Right place: Kenseth out front as rain falls
Sunday, Feb. 15, 2009
- Raining and racing
- Rewind | Earlier start might've beat the rain
- There are no excuses for what Dale Jr. did
- Tom Talks: Dale Jr., bad guy
- Notes | Hendrick teams not a factor
- Busch believes he had the car to beat
- Starting time, tires and Junior's tough day
- Sadler, teammate able to celebrate
- Wreck ends race early for Logano
- Earnhardt Jr. bristles, denies blame
- Urban avoids 'Days of Thunder' plug at Daytona
DAYTONA BEACH, Fla. - When you're growing up in Wisconsin, Matt Kenseth said Sunday, "Daytona seems like it's a long, long way away."
But even though he'd made it here to race at Daytona International Raceway many times before this year's Daytona 500, even on the eve of this year's first Sprint Cup race he said Victory Lane still felt distant.
"I was in the motor home yesterday with (wife) Katie," Kenseth said after winning a race shortened from 200 to 152 laps by rain. "It wasn't like a pity party or anything, but I was telling her that I was getting pretty fed up of not winning and being a contender for championships.
"...And I felt like I was always making mistakes in plate races, making the wrong moves sometimes and not getting my car in the right place."
A little more than 24 hours later, Kenseth found himself with the kind of chance he'd been waiting for. This time, he got it right.
Kenseth drove to the low side to pass Elliott Sadler for the lead on Lap 146, clearing Sadler's Dodge with drafting help from Kevin Harvick, and took the lead at what turned out to be the perfect moment.
Almost as soon as he swept into the top spot, Kenseth said, raindrops began splattering onto the windshield of his No. 17 Ford. Within a moment, Aric Alimorla's car was spinning in traffic behind him and the yellow flag was out.
Before racing could resume, the rain intensified and NASCAR brought the cars to pit road under a red flag. Fittingly, it was 17 minutes later that the race was declared over and Kenseth the winner of the 51st Daytona 500.
Kenseth, known for being so even-tempered that he was portrayed as a robot in a commercial a few years back, was a wreck. A happy wreck.
"I'm crying like a baby," he said. "It's just unbelievable."
Kenseth had never finished better than ninth in nine Daytona 500 starts, and he had wrecked cars in the Budweiser Shootout and his 150-mile qualifying race on Thursday. That sent him to the back of the field for the start of Sunday's race, but it also got him into a backup car that he actually found some comfort with in Saturday's final practice.
Still, after a winless 2008 season, Kenseth said he never dreamed he'd be celebrating his first Daytona 500 victory - and team owner Jack Roush's first in the event. It was also the first victory for Drew Blickensderfer, working his first race as a Cup crew chief.
Then again, very little turned out as it appeared it might on this day in Daytona.
Lyle Busch led 88 of the first 120 laps and it seemed that his No. 18 Toyota was clearly the class of the field. Kenseth, though, had fought back from the week's travails and was actually running right behind Busch on Lap 124 when this day took its most dramatic turn.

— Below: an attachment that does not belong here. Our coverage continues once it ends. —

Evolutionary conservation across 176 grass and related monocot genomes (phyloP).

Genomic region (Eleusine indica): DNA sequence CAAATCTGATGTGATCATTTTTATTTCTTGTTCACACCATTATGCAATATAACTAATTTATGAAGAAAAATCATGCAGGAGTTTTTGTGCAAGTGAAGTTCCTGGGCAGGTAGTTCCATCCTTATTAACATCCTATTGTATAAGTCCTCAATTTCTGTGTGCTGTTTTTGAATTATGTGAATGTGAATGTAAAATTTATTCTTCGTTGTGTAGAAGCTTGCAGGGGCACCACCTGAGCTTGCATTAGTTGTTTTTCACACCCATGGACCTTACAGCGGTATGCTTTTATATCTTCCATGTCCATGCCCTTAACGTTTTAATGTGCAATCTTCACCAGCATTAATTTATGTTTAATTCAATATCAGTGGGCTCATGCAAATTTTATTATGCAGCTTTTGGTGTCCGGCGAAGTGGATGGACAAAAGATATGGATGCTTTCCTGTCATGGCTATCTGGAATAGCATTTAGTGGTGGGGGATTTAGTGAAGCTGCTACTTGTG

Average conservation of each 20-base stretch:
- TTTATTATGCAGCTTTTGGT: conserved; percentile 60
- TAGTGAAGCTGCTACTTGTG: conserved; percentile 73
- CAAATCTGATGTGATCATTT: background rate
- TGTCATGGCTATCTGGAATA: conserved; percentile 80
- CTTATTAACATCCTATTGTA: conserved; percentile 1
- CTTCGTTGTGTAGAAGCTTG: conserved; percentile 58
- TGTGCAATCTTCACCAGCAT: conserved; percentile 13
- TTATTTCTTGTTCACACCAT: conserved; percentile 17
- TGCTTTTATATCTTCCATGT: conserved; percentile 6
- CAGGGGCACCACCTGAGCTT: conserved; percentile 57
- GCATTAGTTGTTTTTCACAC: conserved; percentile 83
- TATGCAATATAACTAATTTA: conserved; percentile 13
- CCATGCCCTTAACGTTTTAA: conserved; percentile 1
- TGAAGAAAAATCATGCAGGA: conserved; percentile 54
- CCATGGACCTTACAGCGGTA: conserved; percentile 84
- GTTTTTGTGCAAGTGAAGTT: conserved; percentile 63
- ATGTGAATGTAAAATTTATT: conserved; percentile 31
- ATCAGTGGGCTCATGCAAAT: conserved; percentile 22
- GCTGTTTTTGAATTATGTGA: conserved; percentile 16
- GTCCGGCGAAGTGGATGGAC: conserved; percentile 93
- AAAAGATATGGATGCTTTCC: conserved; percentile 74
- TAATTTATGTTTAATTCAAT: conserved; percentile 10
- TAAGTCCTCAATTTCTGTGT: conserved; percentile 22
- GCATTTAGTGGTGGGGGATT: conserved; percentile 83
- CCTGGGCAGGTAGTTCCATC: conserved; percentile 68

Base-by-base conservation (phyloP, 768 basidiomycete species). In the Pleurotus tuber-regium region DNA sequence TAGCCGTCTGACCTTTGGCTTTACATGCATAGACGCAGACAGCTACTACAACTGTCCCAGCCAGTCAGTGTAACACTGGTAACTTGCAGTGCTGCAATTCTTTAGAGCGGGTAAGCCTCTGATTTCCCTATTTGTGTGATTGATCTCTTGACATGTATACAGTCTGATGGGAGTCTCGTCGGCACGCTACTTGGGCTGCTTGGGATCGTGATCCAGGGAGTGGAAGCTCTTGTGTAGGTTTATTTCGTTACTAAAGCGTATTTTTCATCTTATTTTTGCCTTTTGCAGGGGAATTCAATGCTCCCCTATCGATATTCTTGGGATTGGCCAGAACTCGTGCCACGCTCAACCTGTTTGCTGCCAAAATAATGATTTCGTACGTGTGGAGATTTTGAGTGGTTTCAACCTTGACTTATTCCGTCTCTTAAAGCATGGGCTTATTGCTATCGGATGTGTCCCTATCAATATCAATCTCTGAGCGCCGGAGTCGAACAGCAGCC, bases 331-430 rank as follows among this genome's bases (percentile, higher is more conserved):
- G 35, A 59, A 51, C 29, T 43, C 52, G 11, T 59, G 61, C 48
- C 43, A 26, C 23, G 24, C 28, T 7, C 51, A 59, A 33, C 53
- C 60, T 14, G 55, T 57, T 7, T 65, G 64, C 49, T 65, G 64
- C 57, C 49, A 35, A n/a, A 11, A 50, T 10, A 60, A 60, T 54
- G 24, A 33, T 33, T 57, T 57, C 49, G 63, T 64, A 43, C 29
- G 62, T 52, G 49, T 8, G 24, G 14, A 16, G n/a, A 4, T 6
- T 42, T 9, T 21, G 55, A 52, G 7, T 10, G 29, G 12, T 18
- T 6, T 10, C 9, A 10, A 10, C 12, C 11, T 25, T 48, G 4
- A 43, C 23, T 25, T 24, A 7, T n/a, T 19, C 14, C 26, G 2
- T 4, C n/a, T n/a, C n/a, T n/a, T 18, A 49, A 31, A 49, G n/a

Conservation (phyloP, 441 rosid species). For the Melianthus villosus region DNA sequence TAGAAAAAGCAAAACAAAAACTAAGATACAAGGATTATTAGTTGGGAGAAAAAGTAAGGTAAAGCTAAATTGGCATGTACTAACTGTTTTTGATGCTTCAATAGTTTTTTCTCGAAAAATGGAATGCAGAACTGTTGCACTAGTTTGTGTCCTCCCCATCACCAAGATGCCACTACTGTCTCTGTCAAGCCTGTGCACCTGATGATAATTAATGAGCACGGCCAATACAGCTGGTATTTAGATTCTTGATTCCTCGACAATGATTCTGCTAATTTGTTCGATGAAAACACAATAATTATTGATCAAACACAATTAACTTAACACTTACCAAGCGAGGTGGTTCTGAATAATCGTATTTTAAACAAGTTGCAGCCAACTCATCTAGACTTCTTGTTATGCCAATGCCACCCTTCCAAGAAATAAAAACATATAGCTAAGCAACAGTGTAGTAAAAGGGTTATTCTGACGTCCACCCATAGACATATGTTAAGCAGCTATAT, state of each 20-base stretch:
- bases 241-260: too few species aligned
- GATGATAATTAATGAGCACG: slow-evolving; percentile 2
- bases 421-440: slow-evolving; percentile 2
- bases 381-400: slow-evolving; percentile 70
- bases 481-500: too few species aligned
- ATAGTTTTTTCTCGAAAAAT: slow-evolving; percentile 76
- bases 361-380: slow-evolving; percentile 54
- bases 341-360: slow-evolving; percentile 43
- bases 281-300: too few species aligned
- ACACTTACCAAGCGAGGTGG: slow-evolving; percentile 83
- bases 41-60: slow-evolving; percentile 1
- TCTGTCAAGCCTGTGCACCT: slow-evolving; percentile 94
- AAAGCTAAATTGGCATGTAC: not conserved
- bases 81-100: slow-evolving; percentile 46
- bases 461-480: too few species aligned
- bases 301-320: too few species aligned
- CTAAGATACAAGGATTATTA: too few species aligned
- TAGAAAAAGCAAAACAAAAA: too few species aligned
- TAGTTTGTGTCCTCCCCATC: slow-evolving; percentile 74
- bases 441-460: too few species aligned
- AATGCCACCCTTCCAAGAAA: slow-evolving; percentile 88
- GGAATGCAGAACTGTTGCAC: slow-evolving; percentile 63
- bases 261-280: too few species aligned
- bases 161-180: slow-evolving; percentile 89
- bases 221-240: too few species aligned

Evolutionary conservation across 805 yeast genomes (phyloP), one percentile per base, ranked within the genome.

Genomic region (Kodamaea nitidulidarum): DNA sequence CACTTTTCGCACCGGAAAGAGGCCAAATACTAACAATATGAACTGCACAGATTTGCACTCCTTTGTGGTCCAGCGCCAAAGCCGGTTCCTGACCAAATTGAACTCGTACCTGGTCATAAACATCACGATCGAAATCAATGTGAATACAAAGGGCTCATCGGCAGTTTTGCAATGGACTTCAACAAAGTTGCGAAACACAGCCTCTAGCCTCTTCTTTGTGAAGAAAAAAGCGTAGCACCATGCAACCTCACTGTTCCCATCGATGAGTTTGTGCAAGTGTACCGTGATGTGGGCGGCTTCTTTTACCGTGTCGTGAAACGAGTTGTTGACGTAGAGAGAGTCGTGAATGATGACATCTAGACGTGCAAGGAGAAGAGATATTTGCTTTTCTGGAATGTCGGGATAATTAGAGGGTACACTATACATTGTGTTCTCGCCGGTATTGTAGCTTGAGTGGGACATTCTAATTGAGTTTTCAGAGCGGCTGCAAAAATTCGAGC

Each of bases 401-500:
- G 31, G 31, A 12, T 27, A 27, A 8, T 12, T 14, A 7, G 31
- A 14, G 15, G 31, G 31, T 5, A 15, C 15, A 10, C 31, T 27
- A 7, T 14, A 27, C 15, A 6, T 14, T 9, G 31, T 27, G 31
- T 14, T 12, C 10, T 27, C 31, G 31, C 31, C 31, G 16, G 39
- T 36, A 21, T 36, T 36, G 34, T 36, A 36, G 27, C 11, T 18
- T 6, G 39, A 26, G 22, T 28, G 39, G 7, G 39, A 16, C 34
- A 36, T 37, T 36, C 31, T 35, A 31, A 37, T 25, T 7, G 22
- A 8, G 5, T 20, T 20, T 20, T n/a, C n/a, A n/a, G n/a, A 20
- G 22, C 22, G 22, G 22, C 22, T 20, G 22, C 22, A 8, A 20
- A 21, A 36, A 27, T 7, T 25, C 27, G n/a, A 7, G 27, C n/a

Dale Earnhardt Jr., who had fought back from missing his pit stall earlier in the race, went a lap down after stopping outside his pit box just before that restart. He was in the inside line and battling with Brian Vickers to be the first driver a lap down in case another yellow flew. Vickers moved down to block Earnhardt's advance and Earnhardt went below the yellow line going into Turn 1. Earnhardt came back up and got into Vickers' car, starting a wreck that took out Busch as well as several other potential winners.
Kenseth, the 2003 Sprint Cup champion, said he thought that his car was the best left standing at that point. But Sadler had the lead, thanks to the fact that he'd been on pit road when the yellow came out and assumed the lead after those who hadn't pitted under green came in.
Sadler, who is pretty much Kenseth's emotional opposite, knew there was rain coming. He thought under a previous yellow that the race might be called with him in front and said he let himself think about what that might mean.
"I had a lot of cool stuff going through my head," Sadler said.
But the green did come back out on Lap 143 and Sadler had another kind of storm gathering behind him. Harvick bumped past Reed Sorenson in the draft and got lined up behind Kenseth, and Sadler saw them coming.
"I had to make a choice, to let him to the outside of me or under me," Sadler said. "I decided to let him to go under me and I hoped I could side-draft a little bit.
"They had such a good head of steam. I can play that back in my head a million times...but it's not going to change the outcome. I needed to do a better job. ...It's hard to swallow. I had a chance to win it and just made one mistake.
"...To be half a lap short of being the Daytona 500 champion is very emotional."
Harvick, who got a drafting push on the final lap from Kenseth when he won this race in a photo finish over Mark Martin in 2007, wound up second this time with AJ Allmendinger - who nearly replaced Sadler in the No. 19 Dodges in the offseason third.
Clint Bowyer came through in fourth with Sadler winding up fifth.
"This will be a popular win in the garage," Harvick said. "Matt is a stand-up person and I think there are a lot of us who can kind of relate to him being kept a little out of the spotlight sometimes. It seems like he could win seven or eight races in a year and never receive any credit.
"He's a champion. And now he's a Daytona 500 champion."